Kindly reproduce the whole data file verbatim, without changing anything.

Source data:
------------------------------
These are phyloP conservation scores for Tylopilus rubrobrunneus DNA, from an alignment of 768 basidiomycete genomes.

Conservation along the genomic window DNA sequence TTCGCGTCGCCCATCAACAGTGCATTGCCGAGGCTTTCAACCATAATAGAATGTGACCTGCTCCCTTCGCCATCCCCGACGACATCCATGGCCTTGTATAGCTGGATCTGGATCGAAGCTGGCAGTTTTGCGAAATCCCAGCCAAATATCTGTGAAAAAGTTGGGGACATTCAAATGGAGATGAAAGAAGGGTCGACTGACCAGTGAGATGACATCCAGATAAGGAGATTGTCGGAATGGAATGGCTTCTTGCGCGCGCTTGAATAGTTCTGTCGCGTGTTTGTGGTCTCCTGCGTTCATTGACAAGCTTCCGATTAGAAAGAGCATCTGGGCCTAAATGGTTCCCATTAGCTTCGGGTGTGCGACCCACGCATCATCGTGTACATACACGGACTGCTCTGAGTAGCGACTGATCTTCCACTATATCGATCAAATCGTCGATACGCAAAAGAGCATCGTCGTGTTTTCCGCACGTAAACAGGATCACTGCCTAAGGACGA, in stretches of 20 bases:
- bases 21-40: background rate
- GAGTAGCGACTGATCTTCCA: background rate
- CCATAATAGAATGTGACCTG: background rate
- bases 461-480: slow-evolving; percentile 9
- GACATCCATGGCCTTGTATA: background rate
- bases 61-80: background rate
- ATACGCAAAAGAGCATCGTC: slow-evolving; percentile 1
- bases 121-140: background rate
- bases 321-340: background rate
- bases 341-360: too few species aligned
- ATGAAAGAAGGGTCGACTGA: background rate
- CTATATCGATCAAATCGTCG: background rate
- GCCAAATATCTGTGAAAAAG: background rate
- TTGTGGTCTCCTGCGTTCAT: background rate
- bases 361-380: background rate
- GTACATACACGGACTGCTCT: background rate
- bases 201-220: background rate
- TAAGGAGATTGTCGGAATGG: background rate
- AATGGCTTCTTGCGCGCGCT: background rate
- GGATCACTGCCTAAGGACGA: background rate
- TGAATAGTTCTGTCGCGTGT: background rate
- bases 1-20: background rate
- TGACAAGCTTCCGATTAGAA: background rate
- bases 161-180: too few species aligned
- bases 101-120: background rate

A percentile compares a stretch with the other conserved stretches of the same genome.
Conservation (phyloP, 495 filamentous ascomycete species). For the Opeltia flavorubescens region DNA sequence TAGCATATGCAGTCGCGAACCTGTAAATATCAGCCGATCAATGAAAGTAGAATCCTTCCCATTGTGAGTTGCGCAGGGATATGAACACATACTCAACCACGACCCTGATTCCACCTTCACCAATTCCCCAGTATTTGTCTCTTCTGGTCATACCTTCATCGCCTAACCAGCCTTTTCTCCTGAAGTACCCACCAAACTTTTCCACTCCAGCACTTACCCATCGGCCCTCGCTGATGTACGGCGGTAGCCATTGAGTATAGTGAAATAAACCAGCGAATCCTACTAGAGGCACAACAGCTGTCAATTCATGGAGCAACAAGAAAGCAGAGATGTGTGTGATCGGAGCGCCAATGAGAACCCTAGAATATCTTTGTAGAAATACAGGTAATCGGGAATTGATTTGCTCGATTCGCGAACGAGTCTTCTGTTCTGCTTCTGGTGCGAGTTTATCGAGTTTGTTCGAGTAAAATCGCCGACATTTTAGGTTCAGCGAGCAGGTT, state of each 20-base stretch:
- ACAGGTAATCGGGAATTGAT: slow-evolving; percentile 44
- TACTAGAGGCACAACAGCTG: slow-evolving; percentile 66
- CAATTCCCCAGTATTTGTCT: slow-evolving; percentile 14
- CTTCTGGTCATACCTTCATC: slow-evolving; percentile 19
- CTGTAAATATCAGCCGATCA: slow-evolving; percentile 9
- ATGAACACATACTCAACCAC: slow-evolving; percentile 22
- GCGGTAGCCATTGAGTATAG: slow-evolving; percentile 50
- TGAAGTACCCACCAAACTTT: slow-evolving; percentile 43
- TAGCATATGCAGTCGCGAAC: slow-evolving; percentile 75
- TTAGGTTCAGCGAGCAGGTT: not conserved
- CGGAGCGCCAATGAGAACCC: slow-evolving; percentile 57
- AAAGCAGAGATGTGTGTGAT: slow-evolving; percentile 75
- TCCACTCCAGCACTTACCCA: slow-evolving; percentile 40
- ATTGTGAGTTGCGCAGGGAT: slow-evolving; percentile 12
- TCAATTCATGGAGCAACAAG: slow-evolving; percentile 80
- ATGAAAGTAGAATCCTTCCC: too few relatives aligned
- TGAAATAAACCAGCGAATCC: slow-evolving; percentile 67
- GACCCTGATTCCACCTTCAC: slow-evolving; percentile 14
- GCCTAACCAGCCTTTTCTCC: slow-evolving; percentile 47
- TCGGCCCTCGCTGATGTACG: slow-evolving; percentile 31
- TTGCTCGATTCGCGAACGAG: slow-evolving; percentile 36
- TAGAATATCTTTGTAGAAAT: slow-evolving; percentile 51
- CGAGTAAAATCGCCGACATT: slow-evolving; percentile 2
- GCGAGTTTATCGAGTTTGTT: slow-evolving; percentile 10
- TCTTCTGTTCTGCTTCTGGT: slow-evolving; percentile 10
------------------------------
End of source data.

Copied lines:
These are phyloP conservation scores for Tylopilus rubrobrunneus DNA, from an alignment of 768 basidiomycete genomes.

Conservation along the genomic window DNA sequence TTCGCGTCGCCCATCAACAGTGCATTGCCGAGGCTTTCAACCATAATAGAATGTGACCTGCTCCCTTCGCCATCCCCGACGACATCCATGGCCTTGTATAGCTGGATCTGGATCGAAGCTGGCAGTTTTGCGAAATCCCAGCCAAATATCTGTGAAAAAGTTGGGGACATTCAAATGGAGATGAAAGAAGGGTCGACTGACCAGTGAGATGACATCCAGATAAGGAGATTGTCGGAATGGAATGGCTTCTTGCGCGCGCTTGAATAGTTCTGTCGCGTGTTTGTGGTCTCCTGCGTTCATTGACAAGCTTCCGATTAGAAAGAGCATCTGGGCCTAAATGGTTCCCATTAGCTTCGGGTGTGCGACCCACGCATCATCGTGTACATACACGGACTGCTCTGAGTAGCGACTGATCTTCCACTATATCGATCAAATCGTCGATACGCAAAAGAGCATCGTCGTGTTTTCCGCACGTAAACAGGATCACTGCCTAAGGACGA, in stretches of 20 bases:
- bases 21-40: background rate
- GAGTAGCGACTGATCTTCCA: background rate
- CCATAATAGAATGTGACCTG: background rate
- bases 461-480: slow-evolving; percentile 9
- GACATCCATGGCCTTGTATA: background rate
- bases 61-80: background rate
- ATACGCAAAAGAGCATCGTC: slow-evolving; percentile 1
- bases 121-140: background rate
- bases 321-340: background rate
- bases 341-360: too few species aligned
- ATGAAAGAAGGGTCGACTGA: background rate
- CTATATCGATCAAATCGTCG: background rate
- GCCAAATATCTGTGAAAAAG: background rate
- TTGTGGTCTCCTGCGTTCAT: background rate
- bases 361-380: background rate
- GTACATACACGGACTGCTCT: background rate
- bases 201-220: background rate
- TAAGGAGATTGTCGGAATGG: background rate
- AATGGCTTCTTGCGCGCGCT: background rate
- GGATCACTGCCTAAGGACGA: background rate
- TGAATAGTTCTGTCGCGTGT: background rate
- bases 1-20: background rate
- TGACAAGCTTCCGATTAGAA: background rate
- bases 161-180: too few species aligned
- bases 101-120: background rate

A percentile compares a stretch with the other conserved stretches of the same genome.
Conservation (phyloP, 495 filamentous ascomycete species). For the Opeltia flavorubescens region DNA sequence TAGCATATGCAGTCGCGAACCTGTAAATATCAGCCGATCAATGAAAGTAGAATCCTTCCCATTGTGAGTTGCGCAGGGATATGAACACATACTCAACCACGACCCTGATTCCACCTTCACCAATTCCCCAGTATTTGTCTCTTCTGGTCATACCTTCATCGCCTAACCAGCCTTTTCTCCTGAAGTACCCACCAAACTTTTCCACTCCAGCACTTACCCATCGGCCCTCGCTGATGTACGGCGGTAGCCATTGAGTATAGTGAAATAAACCAGCGAATCCTACTAGAGGCACAACAGCTGTCAATTCATGGAGCAACAAGAAAGCAGAGATGTGTGTGATCGGAGCGCCAATGAGAACCCTAGAATATCTTTGTAGAAATACAGGTAATCGGGAATTGATTTGCTCGATTCGCGAACGAGTCTTCTGTTCTGCTTCTGGTGCGAGTTTATCGAGTTTGTTCGAGTAAAATCGCCGACATTTTAGGTTCAGCGAGCAGGTT, state of each 20-base stretch:
- ACAGGTAATCGGGAATTGAT: slow-evolving; percentile 44
- TACTAGAGGCACAACAGCTG: slow-evolving; percentile 66
- CAATTCCCCAGTATTTGTCT: slow-evolving; percentile 14
- CTTCTGGTCATACCTTCATC: slow-evolving; percentile 19
- CTGTAAATATCAGCCGATCA: slow-evolving; percentile 9
- ATGAACACATACTCAACCAC: slow-evolving; percentile 22
- GCGGTAGCCATTGAGTATAG: slow-evolving; percentile 50
- TGAAGTACCCACCAAACTTT: slow-evolving; percentile 43
- TAGCATATGCAGTCGCGAAC: slow-evolving; percentile 75
- TTAGGTTCAGCGAGCAGGTT: not conserved
- CGGAGCGCCAATGAGAACCC: slow-evolving; percentile 57
- AAAGCAGAGATGTGTGTGAT: slow-evolving; percentile 75
- TCCACTCCAGCACTTACCCA: slow-evolving; percentile 40
- ATTGTGAGTTGCGCAGGGAT: slow-evolving; percentile 12
- TCAATTCATGGAGCAACAAG: slow-evolving; percentile 80
- ATGAAAGTAGAATCCTTCCC: too few relatives aligned
- TGAAATAAACCAGCGAATCC: slow-evolving; percentile 67
- GACCCTGATTCCACCTTCAC: slow-evolving; percentile 14
- GCCTAACCAGCCTTTTCTCC: slow-evolving; percentile 47
- TCGGCCCTCGCTGATGTACG: slow-evolving; percentile 31
- TTGCTCGATTCGCGAACGAG: slow-evolving; percentile 36
- TAGAATATCTTTGTAGAAAT: slow-evolving; percentile 51
- CGAGTAAAATCGCCGACATT: slow-evolving; percentile 2
- GCGAGTTTATCGAGTTTGTT: slow-evolving; percentile 10
- TCTTCTGTTCTGCTTCTGGT: slow-evolving; percentile 10